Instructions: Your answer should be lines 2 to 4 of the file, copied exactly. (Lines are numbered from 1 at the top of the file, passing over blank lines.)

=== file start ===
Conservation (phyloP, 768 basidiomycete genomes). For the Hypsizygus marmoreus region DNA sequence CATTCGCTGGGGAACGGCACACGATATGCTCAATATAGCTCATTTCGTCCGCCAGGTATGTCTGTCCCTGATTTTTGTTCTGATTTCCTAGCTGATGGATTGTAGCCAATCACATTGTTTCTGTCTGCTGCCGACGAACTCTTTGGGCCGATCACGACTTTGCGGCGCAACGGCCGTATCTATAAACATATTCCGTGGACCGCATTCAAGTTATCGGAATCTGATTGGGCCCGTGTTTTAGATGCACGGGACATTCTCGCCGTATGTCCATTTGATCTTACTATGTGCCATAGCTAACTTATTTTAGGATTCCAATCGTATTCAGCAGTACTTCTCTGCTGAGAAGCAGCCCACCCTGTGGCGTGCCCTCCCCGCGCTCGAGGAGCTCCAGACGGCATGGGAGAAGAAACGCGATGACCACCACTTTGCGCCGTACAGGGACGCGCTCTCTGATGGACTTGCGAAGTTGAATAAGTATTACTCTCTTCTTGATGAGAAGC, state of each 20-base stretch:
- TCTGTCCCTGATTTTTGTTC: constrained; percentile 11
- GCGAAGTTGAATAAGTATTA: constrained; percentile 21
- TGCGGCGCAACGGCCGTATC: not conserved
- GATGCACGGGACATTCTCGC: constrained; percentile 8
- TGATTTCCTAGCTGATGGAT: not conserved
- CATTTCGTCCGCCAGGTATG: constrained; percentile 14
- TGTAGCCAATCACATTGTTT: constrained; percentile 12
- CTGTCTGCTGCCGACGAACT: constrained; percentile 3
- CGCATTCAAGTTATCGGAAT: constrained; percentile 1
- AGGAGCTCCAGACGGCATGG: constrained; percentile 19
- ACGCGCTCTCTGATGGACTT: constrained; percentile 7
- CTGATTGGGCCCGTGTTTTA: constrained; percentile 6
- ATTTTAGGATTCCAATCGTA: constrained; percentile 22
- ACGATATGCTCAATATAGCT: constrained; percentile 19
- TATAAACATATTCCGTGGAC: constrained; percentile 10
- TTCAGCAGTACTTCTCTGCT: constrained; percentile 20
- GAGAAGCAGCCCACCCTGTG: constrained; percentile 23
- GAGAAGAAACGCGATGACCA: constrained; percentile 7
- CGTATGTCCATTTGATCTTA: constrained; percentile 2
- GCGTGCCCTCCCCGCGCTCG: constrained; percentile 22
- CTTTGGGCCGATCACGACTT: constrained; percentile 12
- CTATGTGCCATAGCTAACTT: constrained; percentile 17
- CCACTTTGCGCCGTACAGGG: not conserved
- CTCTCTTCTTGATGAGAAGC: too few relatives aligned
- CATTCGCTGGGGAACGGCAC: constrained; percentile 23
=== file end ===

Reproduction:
- TCTGTCCCTGATTTTTGTTC: constrained; percentile 11
- GCGAAGTTGAATAAGTATTA: constrained; percentile 21
- TGCGGCGCAACGGCCGTATC: not conserved